Editor’s note: This story combines parts of stories the INDY has broken on its news blog with the most reporting on Tuesday afternoon.

From the moment of the 9-1-1 call reporting Jesus Huerta as a runaway, to his death 44 minutes later in the back of Durham Police Car No. 225, law enforcement made several pivotal decisions. Any one of them, in retrospect, could have changed the arc of a boy’s life, a family’s grief and the fate of a rookie police officer.

While those decisions may have violated protocolan internal police investigation is ongoingthey were not criminal, Durham County District Attorney Leon Stanback announced Tuesday.

“After having received and reviewed the complete SBI file, the Chief Medical examiner’s report, relevant state crime laboratory reports, physical evidence and forensic photographs, the Durham County District Attorney has found there is not probably cause to charge a crime in Jesus Huerta’s death,” a statement read Tuesday.

Duncan was transporting Huerta to the police station shortly before 3 a.m. on Nov. 19, when the 17-year-old killed himself with a black Haskell .45 caliber pistol while handcuffed in the back of a police car.

Duncan could still face departmental sanctions or be sued in civil court.

Alex Charns, attorney for the Huerta family, issued a statement: “We have no comment to make about the D.A.’s decision today. We have not seen the SBI report so we can’t know how the investigation was conducted … We are conducting our own investigation. That is often the case in civil liberties and civil rights matters, particularly involving the police. Years often go by before the truth is uncovered.”

History turned on the following events of Nov. 19:

Although Huerta’s sister advised the 9-1-1 dispatcher that Huerta had been suicidal, this information was not relayed to the patrol officers. Huerta’s mental condition was not relayed to officers, center director James T. Soukup said last week, because “it was perceived by the 9-1-1 dispatcher that it had happened in the past.” The dispatcher asked Huerta’s sister if Huerta suffered from any physical or mental conditions, Soukup said, and she said no. “That’s why the information didn’t get relayed.”

However, police chatter that evening shows that officers had insight into Huerta’s mental state. Huerta’s mother told police that her son had drug problems and that she was considering having him committed. This car-to-car communication is not monitored by 9-1-1 dispatchers.

Duncan, who had been with the department 16 months and just completed the final independent phase of his field training, did not find the gun on Huerta during a pat-down and search.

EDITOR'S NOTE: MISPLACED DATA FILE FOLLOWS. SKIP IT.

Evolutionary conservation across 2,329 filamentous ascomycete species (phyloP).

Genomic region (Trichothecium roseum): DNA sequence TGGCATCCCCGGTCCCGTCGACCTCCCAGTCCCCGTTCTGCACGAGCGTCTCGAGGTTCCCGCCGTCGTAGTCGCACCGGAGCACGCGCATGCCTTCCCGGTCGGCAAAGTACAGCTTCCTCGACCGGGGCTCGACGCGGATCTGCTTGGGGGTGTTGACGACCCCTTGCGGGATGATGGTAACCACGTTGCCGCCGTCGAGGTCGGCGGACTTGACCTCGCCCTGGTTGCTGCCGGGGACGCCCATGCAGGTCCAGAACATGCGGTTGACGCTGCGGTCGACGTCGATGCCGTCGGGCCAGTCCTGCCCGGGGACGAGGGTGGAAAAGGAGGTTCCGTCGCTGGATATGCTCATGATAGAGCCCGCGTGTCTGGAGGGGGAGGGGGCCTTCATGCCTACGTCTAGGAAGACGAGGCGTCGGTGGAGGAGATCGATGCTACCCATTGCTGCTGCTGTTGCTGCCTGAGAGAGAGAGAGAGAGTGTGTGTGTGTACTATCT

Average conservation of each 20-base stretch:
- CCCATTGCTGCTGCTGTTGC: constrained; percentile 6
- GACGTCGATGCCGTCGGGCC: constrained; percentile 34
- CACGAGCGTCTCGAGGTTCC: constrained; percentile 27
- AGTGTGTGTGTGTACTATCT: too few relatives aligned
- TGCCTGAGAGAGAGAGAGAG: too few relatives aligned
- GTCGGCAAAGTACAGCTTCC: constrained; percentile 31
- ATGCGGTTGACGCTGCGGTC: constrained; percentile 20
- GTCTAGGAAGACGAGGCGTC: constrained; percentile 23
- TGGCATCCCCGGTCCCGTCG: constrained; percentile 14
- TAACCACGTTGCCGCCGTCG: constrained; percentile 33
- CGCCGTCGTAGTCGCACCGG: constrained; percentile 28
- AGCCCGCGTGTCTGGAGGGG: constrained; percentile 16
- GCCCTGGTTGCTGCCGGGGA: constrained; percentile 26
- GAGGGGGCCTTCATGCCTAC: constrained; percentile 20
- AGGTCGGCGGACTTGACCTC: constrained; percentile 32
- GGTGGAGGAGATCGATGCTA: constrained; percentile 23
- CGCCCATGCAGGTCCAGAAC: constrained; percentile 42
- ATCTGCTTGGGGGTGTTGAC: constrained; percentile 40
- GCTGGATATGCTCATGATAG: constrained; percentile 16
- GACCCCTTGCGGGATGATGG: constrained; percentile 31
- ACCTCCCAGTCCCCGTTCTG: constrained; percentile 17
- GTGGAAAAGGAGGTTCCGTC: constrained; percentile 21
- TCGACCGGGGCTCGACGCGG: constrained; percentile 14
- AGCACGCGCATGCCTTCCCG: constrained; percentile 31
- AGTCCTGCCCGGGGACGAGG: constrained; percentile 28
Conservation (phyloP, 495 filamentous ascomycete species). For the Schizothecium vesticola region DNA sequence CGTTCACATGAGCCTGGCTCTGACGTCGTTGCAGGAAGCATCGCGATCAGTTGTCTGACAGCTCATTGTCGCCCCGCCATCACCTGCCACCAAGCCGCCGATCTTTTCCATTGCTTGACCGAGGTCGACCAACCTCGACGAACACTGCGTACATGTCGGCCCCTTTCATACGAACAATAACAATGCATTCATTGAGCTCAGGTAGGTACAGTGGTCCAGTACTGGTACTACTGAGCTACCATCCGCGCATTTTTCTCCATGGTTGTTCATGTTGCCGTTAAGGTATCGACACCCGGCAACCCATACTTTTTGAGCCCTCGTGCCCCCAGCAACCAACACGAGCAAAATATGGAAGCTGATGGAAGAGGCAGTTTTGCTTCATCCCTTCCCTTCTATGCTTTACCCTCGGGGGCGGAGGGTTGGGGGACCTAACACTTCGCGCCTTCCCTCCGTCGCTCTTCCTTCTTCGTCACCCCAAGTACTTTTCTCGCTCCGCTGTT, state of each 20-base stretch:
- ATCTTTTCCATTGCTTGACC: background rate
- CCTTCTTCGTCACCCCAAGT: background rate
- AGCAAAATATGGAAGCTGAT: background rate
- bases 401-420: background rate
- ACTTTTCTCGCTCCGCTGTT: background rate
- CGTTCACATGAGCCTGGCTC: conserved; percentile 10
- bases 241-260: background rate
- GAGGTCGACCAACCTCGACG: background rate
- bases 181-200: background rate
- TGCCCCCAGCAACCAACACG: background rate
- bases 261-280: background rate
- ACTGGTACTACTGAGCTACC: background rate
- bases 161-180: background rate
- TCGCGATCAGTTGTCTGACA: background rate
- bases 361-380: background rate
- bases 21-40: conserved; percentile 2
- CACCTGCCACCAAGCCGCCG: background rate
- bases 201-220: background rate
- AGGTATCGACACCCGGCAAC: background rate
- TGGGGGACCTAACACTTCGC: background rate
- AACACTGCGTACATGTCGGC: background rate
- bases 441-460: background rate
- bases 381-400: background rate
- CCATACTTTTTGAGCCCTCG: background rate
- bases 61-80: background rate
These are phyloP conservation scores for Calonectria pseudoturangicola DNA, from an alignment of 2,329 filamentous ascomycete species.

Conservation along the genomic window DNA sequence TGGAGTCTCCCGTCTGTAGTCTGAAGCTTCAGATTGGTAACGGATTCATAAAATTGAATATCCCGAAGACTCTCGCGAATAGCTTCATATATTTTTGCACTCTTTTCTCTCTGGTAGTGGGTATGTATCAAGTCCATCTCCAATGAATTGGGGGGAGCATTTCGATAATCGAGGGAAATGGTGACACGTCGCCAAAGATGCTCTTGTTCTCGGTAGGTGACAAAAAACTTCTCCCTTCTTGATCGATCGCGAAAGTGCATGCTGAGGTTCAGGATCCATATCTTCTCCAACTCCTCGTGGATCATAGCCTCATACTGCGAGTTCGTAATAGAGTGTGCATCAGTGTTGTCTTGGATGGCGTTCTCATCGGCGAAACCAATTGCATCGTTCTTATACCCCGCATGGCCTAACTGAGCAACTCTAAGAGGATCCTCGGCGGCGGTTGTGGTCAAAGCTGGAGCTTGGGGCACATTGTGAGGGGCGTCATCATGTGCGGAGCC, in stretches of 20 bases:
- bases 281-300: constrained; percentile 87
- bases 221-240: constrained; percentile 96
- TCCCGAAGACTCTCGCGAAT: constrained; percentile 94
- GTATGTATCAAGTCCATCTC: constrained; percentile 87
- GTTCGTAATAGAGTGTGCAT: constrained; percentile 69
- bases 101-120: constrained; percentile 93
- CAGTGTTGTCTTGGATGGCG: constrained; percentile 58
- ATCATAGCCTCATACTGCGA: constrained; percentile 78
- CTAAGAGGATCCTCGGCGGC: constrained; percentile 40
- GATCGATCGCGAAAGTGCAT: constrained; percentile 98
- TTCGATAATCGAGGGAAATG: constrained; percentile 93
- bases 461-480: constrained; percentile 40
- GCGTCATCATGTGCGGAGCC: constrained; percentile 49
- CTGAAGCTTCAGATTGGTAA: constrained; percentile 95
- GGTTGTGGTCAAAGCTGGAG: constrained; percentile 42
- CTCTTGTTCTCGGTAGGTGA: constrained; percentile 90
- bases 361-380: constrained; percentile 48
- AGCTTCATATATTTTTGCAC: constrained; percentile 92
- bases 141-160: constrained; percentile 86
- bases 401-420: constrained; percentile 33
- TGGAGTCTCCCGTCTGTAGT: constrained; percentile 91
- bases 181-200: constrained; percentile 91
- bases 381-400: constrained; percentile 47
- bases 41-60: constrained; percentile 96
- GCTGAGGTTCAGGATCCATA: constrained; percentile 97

Although Duncan heard “the sound of something rubbing against the plastic backseat area” of the patrol car on the way to headquarters, he chose not to stop and search Huerta more thoroughly because they were almost to the station.

And after shutting off his car to apprehend Huerta, Duncan did not reactivate the on-board video camera. As a result, there is no video documentation of Duncan’s search and transport of Huerta to police headquarters, where the boy shot himself while Duncan drove into the lot.

A medical examiner’s report concluded that Huerta was shot, with the bullet grazing his lower left lip and tongue, and then exiting through the left side of his skull. The bullet was found in the roof of the patrol car. It is unknown whether Huerta shot himself intentionally or accidentally.

Toxicology reports showed no alcohol in Huerta’s system.

Durham Police Chief Jose Lopez said Tuesday afternoon that, “the bottom line is, the officer didn’t find the gun,” during the frisk.

As for the recordings of the police chatter, Lopez said that the conversations don’t show that Officer Duncan thought Huerta was suicidal. “We arrest people with drug problems every day,” Lopez said, adding that doesn’t indicate someone has a mental disorder.

Officer Dakota Beck, who meanwhile, was arresting Huerta’s friend, Jaime Perez, is a Crisis Intervention Team officer. CIT officers receive additional training in dealing with suspects who may have mental illness.

The car-to-car recordings document the last minutes of Huerta’s life. Toward the end of the recording that is time-stamped 2:47 a.m., Duncan says tells dispatch:

“10-4. See you in a bit.”

Another officer asks: “Is he [Huerta] cooperative or not?”

“He’s cooperative,” Duncan replied. “A little tough, though.”